Surely, everyone has contemplated perhaps the worst grief a soul can bear: a beloved missing throughout one’s life. This emerged many months ago. I cannot imagine how atheists endure this. For Christians, there is hope for an eternal reunion.
There remains some 90,000 missing souls registered in
The National Missing and Unidentified Persons System (NamUs)
with smiling photos, dental contacts, tattoos, birthmarks, titanium implants—
some are never found ever never found never (never) ever found
and for their grievers, their remains their remains buried God knows where
and their remains are house ghosts, empty chairs, barren beds, vacant closets.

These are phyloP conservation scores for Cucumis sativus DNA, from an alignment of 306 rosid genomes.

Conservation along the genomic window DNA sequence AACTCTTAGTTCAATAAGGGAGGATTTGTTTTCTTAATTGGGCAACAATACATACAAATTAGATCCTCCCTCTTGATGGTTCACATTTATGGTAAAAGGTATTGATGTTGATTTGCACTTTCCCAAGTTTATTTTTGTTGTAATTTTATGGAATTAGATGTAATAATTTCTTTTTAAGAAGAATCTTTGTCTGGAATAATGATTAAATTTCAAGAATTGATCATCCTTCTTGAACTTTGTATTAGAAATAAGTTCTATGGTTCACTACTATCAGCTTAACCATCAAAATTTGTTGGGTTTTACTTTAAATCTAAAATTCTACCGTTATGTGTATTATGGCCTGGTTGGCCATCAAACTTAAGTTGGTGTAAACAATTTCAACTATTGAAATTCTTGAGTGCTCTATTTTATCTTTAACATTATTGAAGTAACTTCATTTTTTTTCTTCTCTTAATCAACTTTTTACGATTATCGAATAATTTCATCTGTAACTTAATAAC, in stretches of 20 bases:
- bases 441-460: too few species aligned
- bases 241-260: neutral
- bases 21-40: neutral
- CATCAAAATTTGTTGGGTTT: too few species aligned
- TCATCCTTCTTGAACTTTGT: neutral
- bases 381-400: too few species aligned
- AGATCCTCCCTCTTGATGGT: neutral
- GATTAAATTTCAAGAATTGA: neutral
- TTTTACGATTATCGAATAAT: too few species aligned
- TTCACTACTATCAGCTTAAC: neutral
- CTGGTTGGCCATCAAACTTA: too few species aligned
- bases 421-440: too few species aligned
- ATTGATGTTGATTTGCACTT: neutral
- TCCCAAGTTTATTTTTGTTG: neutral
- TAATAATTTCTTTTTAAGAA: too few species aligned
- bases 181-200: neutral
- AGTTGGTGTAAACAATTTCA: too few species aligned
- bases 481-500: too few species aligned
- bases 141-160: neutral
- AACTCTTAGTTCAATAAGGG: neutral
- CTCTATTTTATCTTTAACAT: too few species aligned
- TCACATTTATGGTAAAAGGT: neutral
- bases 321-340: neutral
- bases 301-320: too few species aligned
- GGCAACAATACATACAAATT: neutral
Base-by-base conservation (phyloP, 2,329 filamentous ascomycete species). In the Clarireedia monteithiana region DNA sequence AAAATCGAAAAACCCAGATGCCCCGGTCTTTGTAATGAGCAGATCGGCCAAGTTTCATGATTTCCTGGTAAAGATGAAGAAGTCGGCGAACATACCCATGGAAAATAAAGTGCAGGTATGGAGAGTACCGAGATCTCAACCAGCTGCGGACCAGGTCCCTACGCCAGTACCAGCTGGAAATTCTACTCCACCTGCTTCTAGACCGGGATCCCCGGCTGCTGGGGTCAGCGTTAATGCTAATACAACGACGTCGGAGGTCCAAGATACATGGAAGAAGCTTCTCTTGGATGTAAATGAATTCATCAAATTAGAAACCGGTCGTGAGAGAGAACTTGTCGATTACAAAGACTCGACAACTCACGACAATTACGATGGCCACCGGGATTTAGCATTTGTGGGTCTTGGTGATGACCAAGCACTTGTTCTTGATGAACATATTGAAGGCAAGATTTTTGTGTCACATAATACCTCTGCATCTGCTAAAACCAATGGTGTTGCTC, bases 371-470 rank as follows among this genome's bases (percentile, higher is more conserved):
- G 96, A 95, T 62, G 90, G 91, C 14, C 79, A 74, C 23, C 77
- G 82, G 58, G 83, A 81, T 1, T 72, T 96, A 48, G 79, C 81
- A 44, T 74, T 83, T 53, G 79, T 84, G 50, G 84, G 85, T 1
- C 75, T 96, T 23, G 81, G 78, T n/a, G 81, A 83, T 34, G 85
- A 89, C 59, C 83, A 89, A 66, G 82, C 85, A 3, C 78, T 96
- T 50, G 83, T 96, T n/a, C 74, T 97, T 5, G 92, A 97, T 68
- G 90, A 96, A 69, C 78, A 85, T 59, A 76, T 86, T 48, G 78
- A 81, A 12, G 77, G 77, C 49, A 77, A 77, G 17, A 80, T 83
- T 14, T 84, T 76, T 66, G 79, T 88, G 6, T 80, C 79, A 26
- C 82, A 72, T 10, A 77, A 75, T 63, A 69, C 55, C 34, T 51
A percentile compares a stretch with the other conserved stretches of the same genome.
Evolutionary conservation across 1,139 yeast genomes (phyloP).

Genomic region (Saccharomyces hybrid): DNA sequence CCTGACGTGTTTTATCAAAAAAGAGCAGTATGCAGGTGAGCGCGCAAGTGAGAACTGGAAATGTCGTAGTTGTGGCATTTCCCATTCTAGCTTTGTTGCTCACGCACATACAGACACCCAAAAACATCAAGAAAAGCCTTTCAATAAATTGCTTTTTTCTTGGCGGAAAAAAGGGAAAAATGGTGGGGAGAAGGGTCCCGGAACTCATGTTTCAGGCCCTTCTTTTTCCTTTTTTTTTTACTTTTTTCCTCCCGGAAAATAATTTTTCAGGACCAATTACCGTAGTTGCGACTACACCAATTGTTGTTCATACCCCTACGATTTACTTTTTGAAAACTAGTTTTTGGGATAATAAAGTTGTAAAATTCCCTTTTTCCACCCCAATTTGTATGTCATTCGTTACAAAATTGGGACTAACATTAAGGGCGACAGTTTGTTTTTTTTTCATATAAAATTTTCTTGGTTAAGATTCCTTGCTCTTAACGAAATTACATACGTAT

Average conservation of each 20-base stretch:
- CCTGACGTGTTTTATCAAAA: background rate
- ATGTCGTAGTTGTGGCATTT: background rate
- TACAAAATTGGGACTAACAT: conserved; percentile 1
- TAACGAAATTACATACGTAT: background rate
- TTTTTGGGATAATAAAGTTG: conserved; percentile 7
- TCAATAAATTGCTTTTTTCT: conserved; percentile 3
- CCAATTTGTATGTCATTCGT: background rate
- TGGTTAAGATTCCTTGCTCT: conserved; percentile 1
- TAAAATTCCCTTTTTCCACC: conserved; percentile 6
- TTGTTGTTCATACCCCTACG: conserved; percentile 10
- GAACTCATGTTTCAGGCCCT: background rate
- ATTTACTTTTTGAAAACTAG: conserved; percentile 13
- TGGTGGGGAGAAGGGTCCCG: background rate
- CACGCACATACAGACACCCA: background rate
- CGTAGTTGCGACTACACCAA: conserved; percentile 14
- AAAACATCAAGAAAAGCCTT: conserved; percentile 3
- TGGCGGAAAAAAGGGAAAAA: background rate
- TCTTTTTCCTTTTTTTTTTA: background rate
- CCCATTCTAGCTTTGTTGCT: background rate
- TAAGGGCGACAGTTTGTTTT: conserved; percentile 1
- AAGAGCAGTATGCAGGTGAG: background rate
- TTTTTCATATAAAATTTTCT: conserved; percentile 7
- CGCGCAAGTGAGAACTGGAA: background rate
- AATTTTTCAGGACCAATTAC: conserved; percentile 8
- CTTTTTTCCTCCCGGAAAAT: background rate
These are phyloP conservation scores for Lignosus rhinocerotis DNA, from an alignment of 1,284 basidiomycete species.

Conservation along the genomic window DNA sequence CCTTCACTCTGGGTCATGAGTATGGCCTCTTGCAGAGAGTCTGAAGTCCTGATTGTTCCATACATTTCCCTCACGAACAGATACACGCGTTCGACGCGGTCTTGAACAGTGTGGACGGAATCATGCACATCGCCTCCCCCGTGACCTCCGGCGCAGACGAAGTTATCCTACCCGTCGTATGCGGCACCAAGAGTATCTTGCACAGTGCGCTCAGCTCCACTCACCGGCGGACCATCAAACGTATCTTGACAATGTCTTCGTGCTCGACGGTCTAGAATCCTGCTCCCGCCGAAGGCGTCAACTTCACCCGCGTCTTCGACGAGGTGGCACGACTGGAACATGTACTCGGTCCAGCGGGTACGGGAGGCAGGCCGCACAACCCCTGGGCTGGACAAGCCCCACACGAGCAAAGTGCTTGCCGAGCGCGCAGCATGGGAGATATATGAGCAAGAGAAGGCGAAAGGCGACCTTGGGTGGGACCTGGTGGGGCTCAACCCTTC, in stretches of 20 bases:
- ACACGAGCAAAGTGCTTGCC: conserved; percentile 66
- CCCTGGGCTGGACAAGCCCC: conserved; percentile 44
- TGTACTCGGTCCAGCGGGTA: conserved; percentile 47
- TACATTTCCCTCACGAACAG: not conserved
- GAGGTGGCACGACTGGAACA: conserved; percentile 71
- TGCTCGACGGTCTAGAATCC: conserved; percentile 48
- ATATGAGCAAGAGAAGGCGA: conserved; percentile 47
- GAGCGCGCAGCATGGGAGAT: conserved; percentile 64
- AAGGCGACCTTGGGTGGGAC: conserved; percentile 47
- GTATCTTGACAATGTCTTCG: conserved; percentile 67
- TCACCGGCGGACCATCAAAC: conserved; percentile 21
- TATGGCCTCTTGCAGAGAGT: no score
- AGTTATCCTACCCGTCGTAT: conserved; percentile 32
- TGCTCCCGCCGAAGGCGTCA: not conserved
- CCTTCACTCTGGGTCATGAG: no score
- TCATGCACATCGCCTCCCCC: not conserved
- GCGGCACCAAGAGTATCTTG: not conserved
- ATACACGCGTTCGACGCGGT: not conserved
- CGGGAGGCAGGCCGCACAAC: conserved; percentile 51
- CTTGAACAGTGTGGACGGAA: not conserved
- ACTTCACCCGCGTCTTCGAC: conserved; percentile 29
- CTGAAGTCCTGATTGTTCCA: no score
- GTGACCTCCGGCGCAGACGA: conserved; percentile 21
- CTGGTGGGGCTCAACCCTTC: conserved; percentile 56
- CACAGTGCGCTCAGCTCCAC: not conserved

I ask this Sunday Morning, rain drenching Crape Myrtle blossoms
(sirens blaring) about their prayers for mercy, for deliverance, for THE call
That never (ever) comes. I wonder: years, decades later
do they still pray to God “Where? How? Why?” Does the Comforter’s words
Blessed are they who mourn, for they shall be comforted” bridge over their abyss?
When grief batters and buffets in darkness drear, who can sooth and assuage?
At church the organ plays majestic tones.
Those Christian souls turn to their hymn book page
And hum above their suffering hearts’ moans.
Anguish has scabbed but duller pain resides.
The links of life have broken as they age,
But friends of love and longing abide.
Their hearts still yearn for them, their smiling face
But hope in the Lamb opens grief’s cage:
Someday they shall embrace in heaven’s grace.